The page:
I've been in Austin over two and a half years now and this is the first time I bought a wristband for SXSW. Honestly, I don't know what I was thinking by not taking advantage of this in years past - it's fantasticly fun. Over 2,000 bands and people from all over the world descend upon Austin for 5 days of non-stop live music across the city.
Here are some highlights:
Top 6 bands for me:
1) White Lies
2) Delta Spirit (pic below)
3) Blind Pilot
4) The Decemberists
5) The Avett Brothers
6) The Thermals
So, those were my favorite bands - ones that I've bought music from and can't wait to listen to more. These next six were my top favorite shows, ones that were insanely fun and sounded great, even though a few were pretty far from my typical music taste.
Top 6 Performances:
1) King Khan & The Shrines
3) The Decemberists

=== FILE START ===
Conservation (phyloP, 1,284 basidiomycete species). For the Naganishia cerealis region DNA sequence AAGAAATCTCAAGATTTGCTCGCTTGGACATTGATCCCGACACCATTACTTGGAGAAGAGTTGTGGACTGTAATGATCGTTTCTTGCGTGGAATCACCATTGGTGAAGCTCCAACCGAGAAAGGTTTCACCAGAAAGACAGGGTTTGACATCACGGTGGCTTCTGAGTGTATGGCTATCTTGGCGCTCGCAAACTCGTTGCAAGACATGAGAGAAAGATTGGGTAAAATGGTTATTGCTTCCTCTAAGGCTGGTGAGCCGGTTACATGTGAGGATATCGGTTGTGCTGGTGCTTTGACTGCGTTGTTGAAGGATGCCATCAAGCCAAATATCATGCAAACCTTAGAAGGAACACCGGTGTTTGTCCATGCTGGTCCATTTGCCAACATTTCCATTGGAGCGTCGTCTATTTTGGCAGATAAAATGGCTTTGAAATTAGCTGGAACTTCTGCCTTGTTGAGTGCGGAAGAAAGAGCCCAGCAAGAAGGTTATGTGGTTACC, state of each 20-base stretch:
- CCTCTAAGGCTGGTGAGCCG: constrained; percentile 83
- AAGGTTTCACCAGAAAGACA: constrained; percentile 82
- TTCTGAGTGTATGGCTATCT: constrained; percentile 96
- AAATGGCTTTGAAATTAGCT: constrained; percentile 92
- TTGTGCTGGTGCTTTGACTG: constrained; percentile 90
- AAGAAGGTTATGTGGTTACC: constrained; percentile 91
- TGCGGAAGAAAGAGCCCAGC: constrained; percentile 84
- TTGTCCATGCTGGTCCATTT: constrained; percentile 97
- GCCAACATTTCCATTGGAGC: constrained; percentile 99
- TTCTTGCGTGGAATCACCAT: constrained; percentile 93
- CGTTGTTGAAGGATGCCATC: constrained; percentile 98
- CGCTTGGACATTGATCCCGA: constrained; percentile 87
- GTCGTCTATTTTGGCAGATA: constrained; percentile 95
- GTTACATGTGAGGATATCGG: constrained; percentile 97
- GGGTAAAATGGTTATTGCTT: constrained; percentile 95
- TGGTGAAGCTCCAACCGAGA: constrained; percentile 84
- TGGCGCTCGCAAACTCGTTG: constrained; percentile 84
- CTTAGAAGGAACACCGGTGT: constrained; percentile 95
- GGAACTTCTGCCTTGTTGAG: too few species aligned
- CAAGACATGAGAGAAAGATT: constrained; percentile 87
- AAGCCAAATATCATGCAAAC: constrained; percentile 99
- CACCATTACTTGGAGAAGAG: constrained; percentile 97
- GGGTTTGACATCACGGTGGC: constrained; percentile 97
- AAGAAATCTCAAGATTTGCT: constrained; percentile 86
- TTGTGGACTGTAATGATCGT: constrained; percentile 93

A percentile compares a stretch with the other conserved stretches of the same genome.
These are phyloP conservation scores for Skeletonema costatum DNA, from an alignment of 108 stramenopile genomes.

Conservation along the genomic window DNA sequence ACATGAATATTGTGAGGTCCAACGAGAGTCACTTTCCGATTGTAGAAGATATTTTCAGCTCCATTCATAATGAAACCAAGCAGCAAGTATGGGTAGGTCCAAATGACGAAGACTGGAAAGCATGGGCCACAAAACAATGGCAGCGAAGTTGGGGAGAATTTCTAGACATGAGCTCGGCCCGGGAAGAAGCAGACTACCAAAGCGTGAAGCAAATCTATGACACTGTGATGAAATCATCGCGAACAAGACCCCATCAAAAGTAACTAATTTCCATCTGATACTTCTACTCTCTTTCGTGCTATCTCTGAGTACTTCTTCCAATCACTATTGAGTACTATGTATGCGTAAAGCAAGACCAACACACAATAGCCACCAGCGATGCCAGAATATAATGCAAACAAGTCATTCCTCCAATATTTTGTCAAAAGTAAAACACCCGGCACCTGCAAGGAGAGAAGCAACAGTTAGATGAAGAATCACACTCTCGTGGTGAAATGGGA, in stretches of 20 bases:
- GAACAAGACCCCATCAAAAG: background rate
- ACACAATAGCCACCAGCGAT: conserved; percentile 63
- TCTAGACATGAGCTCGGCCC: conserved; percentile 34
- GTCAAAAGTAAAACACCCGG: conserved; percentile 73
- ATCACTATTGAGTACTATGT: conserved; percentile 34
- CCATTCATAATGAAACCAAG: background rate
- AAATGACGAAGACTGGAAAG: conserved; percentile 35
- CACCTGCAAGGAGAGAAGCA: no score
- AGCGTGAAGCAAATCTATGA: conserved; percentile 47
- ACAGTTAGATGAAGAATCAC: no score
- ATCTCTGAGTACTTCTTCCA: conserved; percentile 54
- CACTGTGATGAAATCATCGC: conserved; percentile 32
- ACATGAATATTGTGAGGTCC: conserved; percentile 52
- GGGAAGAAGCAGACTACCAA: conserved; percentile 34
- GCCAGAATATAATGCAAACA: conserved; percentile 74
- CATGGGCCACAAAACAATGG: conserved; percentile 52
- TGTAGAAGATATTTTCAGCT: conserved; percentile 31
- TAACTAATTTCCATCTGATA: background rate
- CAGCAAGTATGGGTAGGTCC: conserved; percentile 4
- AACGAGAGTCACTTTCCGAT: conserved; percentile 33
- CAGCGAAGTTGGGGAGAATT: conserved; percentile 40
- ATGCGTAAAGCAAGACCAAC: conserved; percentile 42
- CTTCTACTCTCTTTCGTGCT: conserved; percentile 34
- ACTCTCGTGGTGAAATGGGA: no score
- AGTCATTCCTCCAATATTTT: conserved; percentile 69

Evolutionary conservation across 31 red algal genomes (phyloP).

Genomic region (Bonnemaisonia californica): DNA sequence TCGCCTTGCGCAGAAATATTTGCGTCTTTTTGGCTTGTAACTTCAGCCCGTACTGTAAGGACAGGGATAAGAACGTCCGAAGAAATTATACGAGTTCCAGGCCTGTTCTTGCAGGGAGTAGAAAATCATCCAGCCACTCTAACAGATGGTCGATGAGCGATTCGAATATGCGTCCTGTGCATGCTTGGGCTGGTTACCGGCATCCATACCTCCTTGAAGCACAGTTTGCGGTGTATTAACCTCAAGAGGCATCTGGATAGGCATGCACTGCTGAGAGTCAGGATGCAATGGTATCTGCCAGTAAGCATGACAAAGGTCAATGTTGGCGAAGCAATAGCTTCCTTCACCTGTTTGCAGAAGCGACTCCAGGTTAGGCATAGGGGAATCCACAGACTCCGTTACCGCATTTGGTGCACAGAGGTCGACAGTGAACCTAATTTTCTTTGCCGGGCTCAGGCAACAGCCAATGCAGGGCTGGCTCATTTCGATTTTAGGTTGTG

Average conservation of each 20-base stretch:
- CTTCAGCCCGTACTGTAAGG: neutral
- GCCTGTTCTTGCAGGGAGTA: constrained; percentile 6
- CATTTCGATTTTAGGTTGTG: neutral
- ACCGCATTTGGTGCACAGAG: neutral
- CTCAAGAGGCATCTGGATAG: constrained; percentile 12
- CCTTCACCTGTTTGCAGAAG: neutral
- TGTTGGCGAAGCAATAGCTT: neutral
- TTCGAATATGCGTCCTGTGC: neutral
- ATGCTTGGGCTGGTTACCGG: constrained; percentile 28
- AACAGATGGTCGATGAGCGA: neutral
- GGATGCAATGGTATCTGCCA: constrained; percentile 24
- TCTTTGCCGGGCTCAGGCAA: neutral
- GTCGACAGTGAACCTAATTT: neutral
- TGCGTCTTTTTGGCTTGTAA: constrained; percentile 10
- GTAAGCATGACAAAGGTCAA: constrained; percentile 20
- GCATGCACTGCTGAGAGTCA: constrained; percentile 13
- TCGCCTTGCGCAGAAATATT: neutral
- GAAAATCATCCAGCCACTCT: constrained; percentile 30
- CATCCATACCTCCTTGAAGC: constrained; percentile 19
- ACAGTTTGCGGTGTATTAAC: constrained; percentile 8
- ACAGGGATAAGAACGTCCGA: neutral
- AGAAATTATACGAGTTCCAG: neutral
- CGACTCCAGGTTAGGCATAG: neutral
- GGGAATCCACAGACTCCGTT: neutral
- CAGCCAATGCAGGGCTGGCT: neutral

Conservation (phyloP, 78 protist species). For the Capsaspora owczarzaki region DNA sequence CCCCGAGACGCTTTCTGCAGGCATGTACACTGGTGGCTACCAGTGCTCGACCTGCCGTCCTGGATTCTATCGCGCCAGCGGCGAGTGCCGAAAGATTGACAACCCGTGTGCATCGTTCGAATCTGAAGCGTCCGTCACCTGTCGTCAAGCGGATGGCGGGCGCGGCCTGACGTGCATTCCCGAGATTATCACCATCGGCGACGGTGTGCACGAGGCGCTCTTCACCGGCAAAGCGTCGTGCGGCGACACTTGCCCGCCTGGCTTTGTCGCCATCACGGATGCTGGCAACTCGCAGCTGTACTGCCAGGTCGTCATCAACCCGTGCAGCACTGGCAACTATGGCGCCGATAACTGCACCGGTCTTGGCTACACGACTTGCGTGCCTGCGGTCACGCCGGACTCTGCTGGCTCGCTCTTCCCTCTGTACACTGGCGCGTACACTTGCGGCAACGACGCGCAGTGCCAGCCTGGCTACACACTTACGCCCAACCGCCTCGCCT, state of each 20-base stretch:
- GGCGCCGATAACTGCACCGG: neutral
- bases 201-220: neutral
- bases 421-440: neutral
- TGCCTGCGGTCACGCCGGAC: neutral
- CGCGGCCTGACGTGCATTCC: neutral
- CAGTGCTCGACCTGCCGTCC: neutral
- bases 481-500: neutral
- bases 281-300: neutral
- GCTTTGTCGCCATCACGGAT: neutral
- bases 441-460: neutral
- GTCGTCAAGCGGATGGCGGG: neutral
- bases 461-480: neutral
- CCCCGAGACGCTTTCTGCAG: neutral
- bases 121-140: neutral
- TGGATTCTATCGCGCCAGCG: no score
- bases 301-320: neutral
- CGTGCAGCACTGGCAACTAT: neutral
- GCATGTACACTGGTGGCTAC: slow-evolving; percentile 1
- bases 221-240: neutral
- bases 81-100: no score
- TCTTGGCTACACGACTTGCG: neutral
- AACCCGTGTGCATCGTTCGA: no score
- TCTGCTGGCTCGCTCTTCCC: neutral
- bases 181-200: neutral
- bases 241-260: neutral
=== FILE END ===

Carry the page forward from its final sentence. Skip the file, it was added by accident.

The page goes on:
4) White Lies
5) We Were Promised Jetpacks
6) Say Hi (pic below)
One of the holdover themes from music to interactive was the whole wisdom of crowds thing. My neighbor and I were talking about how you can spend hours upon hours researching or you can just listen for buzz, look for lines and pay attention to the crowd.
Curious to hear other people's favorites - please share!
As a SXi first-timer, I wasn't really sure what to expect. I knew I'd meet great authors (thank you Andy Hunter for hooking me up w/dual day stage introduction gig) and I thought I'd like some talks. Now, two days later, I'm still feeling the after-glow of five days of awesomeness. This picture from the bottom floor of the convention center sums up my sx experience:
Overall, it was a fantastic revival of creative energy for me. Wonder, play, possibility. Not all of the sessions were great (in fact, many were pretty awful), but as I was telling a friend, the whole was more than the sum of its parts here.
The collective energy of the people, the panels, the parties - it sustained me when 4 hours of sleep did not. Even the crap talks had the benefit of the shadow conference, which David Bryant from Strawberry Frog explains: